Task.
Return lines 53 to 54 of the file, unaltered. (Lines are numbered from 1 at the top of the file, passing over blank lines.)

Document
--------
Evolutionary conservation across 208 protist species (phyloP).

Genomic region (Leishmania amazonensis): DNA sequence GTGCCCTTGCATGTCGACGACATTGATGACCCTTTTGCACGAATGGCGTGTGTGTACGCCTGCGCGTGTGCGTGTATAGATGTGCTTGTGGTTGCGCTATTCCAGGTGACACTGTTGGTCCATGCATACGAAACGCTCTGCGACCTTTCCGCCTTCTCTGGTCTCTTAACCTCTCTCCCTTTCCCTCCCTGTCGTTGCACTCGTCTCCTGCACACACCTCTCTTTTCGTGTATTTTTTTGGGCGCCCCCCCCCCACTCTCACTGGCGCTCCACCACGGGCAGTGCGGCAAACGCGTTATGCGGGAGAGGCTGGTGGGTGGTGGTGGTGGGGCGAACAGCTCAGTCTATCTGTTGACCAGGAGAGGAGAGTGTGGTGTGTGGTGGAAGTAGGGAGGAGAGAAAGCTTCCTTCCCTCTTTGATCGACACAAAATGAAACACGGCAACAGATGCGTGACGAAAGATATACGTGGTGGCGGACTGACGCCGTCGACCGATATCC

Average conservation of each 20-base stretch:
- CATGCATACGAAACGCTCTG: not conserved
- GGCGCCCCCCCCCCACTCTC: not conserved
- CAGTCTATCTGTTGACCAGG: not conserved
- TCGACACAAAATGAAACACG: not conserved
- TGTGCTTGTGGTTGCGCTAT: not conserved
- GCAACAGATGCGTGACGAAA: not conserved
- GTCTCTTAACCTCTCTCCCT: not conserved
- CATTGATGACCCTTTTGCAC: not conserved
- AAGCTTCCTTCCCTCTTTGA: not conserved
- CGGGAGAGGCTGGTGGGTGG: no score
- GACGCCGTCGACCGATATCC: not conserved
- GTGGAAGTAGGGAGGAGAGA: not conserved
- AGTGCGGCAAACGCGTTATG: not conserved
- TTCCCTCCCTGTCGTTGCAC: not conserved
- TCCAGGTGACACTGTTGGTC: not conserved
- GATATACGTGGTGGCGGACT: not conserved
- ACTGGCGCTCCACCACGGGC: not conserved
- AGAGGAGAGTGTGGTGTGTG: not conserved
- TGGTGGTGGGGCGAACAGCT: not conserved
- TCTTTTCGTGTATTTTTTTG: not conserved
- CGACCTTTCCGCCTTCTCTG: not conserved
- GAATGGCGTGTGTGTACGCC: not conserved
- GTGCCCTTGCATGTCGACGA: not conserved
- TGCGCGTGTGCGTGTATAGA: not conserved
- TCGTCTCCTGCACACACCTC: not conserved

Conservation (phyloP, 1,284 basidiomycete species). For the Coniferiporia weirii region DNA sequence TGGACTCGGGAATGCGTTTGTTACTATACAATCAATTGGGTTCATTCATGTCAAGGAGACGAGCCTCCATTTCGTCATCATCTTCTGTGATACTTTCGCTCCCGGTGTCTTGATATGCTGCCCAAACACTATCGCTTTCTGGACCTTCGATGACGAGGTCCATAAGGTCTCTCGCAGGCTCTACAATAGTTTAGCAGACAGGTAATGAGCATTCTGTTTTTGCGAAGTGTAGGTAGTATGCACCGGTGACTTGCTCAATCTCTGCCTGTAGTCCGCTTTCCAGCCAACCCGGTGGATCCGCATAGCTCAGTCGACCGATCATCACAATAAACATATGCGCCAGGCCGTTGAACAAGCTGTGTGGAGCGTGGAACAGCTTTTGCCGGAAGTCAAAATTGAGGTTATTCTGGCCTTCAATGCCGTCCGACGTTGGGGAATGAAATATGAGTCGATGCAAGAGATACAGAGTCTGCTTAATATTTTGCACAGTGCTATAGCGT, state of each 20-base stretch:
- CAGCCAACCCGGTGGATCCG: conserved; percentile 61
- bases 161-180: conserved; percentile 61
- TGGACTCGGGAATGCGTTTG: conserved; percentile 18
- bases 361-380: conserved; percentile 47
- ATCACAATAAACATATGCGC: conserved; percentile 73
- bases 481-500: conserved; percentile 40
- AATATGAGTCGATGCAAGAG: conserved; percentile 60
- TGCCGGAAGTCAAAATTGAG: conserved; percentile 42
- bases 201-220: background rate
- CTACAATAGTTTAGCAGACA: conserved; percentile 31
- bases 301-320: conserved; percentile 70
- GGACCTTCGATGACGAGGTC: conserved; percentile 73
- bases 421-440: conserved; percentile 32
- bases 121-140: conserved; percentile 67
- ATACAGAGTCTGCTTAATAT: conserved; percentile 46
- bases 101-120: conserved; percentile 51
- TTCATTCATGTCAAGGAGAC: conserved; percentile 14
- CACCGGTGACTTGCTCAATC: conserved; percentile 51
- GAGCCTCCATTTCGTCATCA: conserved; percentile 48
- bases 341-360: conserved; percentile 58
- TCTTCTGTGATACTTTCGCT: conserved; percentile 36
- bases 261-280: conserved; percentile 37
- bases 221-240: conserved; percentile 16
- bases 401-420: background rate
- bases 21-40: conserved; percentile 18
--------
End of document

- bases 401-420: background rate
- bases 21-40: conserved; percentile 18